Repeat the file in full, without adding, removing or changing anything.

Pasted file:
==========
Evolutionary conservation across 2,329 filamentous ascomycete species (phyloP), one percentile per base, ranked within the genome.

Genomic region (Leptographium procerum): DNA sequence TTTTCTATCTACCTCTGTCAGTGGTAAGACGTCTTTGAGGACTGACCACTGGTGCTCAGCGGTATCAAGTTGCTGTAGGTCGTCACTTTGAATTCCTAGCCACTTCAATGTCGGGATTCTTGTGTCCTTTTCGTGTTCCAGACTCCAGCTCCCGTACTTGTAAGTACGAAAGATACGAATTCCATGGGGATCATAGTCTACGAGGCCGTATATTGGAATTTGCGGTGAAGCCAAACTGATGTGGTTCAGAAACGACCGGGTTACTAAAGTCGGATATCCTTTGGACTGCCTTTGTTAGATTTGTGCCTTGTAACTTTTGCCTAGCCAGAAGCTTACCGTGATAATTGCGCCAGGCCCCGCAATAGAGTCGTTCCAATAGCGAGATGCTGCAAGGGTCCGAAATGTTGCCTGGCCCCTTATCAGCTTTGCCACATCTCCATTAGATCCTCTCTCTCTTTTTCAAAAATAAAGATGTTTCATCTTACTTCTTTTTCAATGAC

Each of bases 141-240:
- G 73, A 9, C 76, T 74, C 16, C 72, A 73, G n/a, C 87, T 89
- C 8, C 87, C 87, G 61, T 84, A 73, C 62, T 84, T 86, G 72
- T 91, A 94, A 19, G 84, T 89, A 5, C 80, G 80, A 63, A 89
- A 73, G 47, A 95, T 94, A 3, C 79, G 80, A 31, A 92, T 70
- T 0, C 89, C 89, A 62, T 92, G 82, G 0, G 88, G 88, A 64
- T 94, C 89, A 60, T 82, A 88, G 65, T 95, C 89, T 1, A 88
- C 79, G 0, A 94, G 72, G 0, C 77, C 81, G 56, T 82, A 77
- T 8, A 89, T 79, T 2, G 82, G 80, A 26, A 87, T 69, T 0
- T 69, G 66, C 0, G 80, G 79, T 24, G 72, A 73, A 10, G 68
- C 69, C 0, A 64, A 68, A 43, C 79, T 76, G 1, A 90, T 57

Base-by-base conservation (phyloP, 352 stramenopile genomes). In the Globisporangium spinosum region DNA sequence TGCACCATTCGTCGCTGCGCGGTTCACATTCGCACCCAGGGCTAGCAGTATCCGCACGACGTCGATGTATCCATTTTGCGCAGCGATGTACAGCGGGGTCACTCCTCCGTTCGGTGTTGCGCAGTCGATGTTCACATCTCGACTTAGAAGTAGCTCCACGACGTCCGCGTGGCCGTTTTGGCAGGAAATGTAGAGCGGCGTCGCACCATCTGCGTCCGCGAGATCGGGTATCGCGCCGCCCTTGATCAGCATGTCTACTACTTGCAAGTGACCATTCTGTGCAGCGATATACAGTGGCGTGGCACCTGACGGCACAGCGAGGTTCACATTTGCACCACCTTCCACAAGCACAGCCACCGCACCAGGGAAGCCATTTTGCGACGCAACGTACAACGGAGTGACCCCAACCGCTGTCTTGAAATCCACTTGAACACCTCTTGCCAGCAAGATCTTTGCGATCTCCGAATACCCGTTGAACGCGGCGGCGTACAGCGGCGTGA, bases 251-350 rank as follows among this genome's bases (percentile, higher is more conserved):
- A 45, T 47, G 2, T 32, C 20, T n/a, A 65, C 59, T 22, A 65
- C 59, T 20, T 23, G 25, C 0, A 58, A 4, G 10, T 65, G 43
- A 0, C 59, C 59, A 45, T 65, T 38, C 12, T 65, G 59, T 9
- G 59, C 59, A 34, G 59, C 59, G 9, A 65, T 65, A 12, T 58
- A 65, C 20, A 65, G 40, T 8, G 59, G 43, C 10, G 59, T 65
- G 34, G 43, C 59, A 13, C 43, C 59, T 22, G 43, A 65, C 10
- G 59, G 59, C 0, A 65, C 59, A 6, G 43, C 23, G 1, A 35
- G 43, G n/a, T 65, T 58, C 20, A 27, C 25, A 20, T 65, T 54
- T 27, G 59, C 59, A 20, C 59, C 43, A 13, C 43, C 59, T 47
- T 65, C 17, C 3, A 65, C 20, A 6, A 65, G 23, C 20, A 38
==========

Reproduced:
Evolutionary conservation across 2,329 filamentous ascomycete species (phyloP), one percentile per base, ranked within the genome.

Genomic region (Leptographium procerum): DNA sequence TTTTCTATCTACCTCTGTCAGTGGTAAGACGTCTTTGAGGACTGACCACTGGTGCTCAGCGGTATCAAGTTGCTGTAGGTCGTCACTTTGAATTCCTAGCCACTTCAATGTCGGGATTCTTGTGTCCTTTTCGTGTTCCAGACTCCAGCTCCCGTACTTGTAAGTACGAAAGATACGAATTCCATGGGGATCATAGTCTACGAGGCCGTATATTGGAATTTGCGGTGAAGCCAAACTGATGTGGTTCAGAAACGACCGGGTTACTAAAGTCGGATATCCTTTGGACTGCCTTTGTTAGATTTGTGCCTTGTAACTTTTGCCTAGCCAGAAGCTTACCGTGATAATTGCGCCAGGCCCCGCAATAGAGTCGTTCCAATAGCGAGATGCTGCAAGGGTCCGAAATGTTGCCTGGCCCCTTATCAGCTTTGCCACATCTCCATTAGATCCTCTCTCTCTTTTTCAAAAATAAAGATGTTTCATCTTACTTCTTTTTCAATGAC

Each of bases 141-240:
- G 73, A 9, C 76, T 74, C 16, C 72, A 73, G n/a, C 87, T 89
- C 8, C 87, C 87, G 61, T 84, A 73, C 62, T 84, T 86, G 72
- T 91, A 94, A 19, G 84, T 89, A 5, C 80, G 80, A 63, A 89
- A 73, G 47, A 95, T 94, A 3, C 79, G 80, A 31, A 92, T 70
- T 0, C 89, C 89, A 62, T 92, G 82, G 0, G 88, G 88, A 64
- T 94, C 89, A 60, T 82, A 88, G 65, T 95, C 89, T 1, A 88
- C 79, G 0, A 94, G 72, G 0, C 77, C 81, G 56, T 82, A 77
- T 8, A 89, T 79, T 2, G 82, G 80, A 26, A 87, T 69, T 0
- T 69, G 66, C 0, G 80, G 79, T 24, G 72, A 73, A 10, G 68
- C 69, C 0, A 64, A 68, A 43, C 79, T 76, G 1, A 90, T 57

Base-by-base conservation (phyloP, 352 stramenopile genomes). In the Globisporangium spinosum region DNA sequence TGCACCATTCGTCGCTGCGCGGTTCACATTCGCACCCAGGGCTAGCAGTATCCGCACGACGTCGATGTATCCATTTTGCGCAGCGATGTACAGCGGGGTCACTCCTCCGTTCGGTGTTGCGCAGTCGATGTTCACATCTCGACTTAGAAGTAGCTCCACGACGTCCGCGTGGCCGTTTTGGCAGGAAATGTAGAGCGGCGTCGCACCATCTGCGTCCGCGAGATCGGGTATCGCGCCGCCCTTGATCAGCATGTCTACTACTTGCAAGTGACCATTCTGTGCAGCGATATACAGTGGCGTGGCACCTGACGGCACAGCGAGGTTCACATTTGCACCACCTTCCACAAGCACAGCCACCGCACCAGGGAAGCCATTTTGCGACGCAACGTACAACGGAGTGACCCCAACCGCTGTCTTGAAATCCACTTGAACACCTCTTGCCAGCAAGATCTTTGCGATCTCCGAATACCCGTTGAACGCGGCGGCGTACAGCGGCGTGA, bases 251-350 rank as follows among this genome's bases (percentile, higher is more conserved):
- A 45, T 47, G 2, T 32, C 20, T n/a, A 65, C 59, T 22, A 65
- C 59, T 20, T 23, G 25, C 0, A 58, A 4, G 10, T 65, G 43
- A 0, C 59, C 59, A 45, T 65, T 38, C 12, T 65, G 59, T 9
- G 59, C 59, A 34, G 59, C 59, G 9, A 65, T 65, A 12, T 58
- A 65, C 20, A 65, G 40, T 8, G 59, G 43, C 10, G 59, T 65
- G 34, G 43, C 59, A 13, C 43, C 59, T 22, G 43, A 65, C 10
- G 59, G 59, C 0, A 65, C 59, A 6, G 43, C 23, G 1, A 35
- G 43, G n/a, T 65, T 58, C 20, A 27, C 25, A 20, T 65, T 54
- T 27, G 59, C 59, A 20, C 59, C 43, A 13, C 43, C 59, T 47
- T 65, C 17, C 3, A 65, C 20, A 6, A 65, G 23, C 20, A 38